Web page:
Politics & Government

Rep. Tim Moore wins GOP speaker’s race

Rep. Tim Moore of Kings Mountain was nominated Saturday by fellow Republicans as speaker of the N.C. House, putting him in line to be one of the three most powerful leaders in North Carolina.

Moore scored a first ballot victory as House Republicans gathered in Asheboro to choose a successor to Thom Tillis, who was elected to the U.S. Senate.

He was one of six lawmakers, including three from the Charlotte area, running for the job.

Though the full House will elect a speaker in January, the GOP choice is the heavy favorite in a body where the party continues to have a strong majority.

Along with Gov. Pat McCrory and Senate leader Phil Berger, both Republicans, Moore would automatically become one of the state’s most powerful elected officials.

“The Republican caucus is united and ready to continue leading,” he told reporters. “We are ready to move forward.”

In prepared statements, McCrory and Berger congratulated Moore and other newly-selected House leaders, and said they look forward to working with them. McCrory also said he planned to visit with Moore in his Kings Mountain home Sunday.

Moore won a majority of votes from the 73 GOP lawmakers that met at Randolph Community College. He beat Reps. Justin Burr of Albemarle, Mitchell Setzer of Catawba, John Blust of Greensboro, Leo Daughtry of Smithfield and Bryan Holloway of King.

Rep. Paul “Skip” Stam of Wake County was nominated as speaker pro tem. Rep. Mike Hager of Rutherford County was elected majority leader and John Bell from Wayne County, majority whip.

Huntersville Republican Charles Jeter was unopposed for conference chair, a post in which he’ll oversee campaigns and fundraising.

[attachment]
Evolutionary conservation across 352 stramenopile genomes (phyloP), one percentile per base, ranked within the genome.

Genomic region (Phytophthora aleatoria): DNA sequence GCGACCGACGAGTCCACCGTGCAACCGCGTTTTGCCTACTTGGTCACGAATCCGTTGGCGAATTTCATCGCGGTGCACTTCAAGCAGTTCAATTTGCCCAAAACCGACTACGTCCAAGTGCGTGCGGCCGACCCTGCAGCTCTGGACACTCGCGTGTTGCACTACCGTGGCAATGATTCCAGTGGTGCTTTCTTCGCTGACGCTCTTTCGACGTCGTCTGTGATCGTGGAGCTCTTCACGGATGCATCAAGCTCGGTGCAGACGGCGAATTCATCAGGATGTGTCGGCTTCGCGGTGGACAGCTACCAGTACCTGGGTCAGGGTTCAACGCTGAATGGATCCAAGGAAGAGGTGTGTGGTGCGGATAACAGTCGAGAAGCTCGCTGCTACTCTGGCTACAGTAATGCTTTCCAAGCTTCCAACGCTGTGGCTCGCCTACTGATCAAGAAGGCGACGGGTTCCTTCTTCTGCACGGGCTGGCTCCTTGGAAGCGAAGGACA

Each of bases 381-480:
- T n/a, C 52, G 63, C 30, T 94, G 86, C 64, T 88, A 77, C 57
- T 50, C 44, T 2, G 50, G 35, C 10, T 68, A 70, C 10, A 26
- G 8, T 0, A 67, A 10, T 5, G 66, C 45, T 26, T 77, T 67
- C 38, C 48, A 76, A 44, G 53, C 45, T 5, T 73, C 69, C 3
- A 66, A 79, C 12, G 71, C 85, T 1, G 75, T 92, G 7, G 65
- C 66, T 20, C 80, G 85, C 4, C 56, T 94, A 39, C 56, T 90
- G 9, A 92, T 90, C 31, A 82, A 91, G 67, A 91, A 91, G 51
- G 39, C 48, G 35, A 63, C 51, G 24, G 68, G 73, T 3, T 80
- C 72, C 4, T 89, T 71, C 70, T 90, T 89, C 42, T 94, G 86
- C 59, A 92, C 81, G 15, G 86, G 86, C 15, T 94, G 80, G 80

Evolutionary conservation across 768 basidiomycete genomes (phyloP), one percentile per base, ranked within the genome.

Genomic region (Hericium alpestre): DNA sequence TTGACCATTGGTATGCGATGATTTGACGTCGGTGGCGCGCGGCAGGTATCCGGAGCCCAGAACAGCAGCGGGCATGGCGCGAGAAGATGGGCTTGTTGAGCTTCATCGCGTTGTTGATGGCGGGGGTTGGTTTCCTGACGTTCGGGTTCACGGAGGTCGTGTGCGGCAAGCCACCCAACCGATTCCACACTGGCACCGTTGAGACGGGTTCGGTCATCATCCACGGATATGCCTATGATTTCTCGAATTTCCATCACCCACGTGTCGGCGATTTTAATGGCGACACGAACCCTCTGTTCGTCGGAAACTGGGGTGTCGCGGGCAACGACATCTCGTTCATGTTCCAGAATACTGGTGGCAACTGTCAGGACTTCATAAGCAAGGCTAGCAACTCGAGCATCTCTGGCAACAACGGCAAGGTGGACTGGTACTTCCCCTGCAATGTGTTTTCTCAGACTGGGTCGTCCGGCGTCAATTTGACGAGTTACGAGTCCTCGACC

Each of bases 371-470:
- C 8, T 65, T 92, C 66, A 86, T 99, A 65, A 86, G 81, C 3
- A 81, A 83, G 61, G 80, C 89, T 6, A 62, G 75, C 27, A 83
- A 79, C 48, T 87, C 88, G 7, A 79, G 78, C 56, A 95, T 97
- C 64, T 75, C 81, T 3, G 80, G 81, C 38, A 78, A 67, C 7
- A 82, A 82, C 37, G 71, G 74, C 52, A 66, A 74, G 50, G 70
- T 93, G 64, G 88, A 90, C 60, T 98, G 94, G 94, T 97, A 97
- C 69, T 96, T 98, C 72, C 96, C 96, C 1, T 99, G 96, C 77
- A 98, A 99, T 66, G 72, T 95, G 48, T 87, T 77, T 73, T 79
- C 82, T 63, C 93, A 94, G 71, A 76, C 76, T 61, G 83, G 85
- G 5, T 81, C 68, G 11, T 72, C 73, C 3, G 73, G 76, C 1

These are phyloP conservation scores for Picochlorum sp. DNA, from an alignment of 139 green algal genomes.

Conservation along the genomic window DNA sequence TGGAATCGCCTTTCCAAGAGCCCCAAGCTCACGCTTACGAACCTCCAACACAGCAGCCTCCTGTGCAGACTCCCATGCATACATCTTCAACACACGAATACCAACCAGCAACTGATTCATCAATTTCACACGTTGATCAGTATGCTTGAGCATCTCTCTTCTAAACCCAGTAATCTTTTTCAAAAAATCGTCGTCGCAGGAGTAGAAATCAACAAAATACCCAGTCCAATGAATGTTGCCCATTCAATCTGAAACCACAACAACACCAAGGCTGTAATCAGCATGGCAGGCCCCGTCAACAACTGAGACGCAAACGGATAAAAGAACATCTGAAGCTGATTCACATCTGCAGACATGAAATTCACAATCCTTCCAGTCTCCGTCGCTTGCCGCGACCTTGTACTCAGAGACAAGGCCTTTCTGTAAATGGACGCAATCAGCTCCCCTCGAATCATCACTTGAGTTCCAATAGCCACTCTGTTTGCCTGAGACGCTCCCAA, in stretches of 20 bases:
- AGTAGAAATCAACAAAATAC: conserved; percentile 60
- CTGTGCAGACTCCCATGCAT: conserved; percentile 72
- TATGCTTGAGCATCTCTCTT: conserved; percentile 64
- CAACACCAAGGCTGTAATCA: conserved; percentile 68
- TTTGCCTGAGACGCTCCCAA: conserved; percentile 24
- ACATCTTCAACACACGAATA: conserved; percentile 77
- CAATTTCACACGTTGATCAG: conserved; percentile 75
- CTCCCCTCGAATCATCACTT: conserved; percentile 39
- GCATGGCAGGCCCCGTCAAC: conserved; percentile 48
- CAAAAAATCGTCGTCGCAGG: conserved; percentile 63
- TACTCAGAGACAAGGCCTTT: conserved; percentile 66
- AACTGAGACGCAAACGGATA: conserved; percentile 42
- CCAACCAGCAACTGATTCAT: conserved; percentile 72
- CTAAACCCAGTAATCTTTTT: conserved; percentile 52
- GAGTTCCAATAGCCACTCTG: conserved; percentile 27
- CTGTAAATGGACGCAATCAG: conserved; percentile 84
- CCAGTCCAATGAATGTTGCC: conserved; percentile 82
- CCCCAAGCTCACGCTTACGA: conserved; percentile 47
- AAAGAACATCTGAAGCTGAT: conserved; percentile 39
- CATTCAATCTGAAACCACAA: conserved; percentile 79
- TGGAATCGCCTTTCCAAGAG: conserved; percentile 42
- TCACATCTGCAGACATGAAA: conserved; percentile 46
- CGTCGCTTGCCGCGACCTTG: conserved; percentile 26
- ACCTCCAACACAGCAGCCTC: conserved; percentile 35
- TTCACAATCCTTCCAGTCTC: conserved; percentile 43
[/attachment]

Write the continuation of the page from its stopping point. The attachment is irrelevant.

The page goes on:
“Tim’s proven leadership and dedication to all the citizens of North Carolina will be well-served in the coming two years and I wish him and all of my fellow legislators well,” Tillis said in a statement Saturday.

Small-town style

Moore, 44, grew up in Kings Mountain. He went to Campbell University before transferring to UNC Chapel Hill, where he would graduate.

He returned home to practice law. He got involved in the community, and in 1997 was appointed to the UNC Board of Governors.

He first won office in 2002, defeating Democratic Rep. Andy Dedmon, then House Majority Whip. After Tillis and Republicans took over in 2011, Moore’s influence rose.

In 2013, he ranked second to Tillis in effectiveness, according to rankings by the nonpartisan N.C. Center for Public Policy Research.

He chairs the influential Rules Committee, which helps determine the fate of most legislation.

He spent more than any candidate to help fellow Republicans this year. He outraised the other five candidates for speaker and gave $253,750 to other candidates, more than twice as much as his nearest rival.

In brief remarks to reporters, Moore said he does not favor an expansion of Medicaid, the health care program for the poor. McCrory and Tillis both have said the state should consider expansion.

Asked how he differs from his predecessor, Moore said that while Tillis came from a corporate background, his style is that of a small-town businessman.

Rep.-elect John Bradford of Cornelius was chosen freshman whip, while newly elected John Fraley of Mooresville was elected freshman leader.

Jeter told reporters that his new job will be overseeing the 2016 elections, “which started about 5 minutes ago,” he said.

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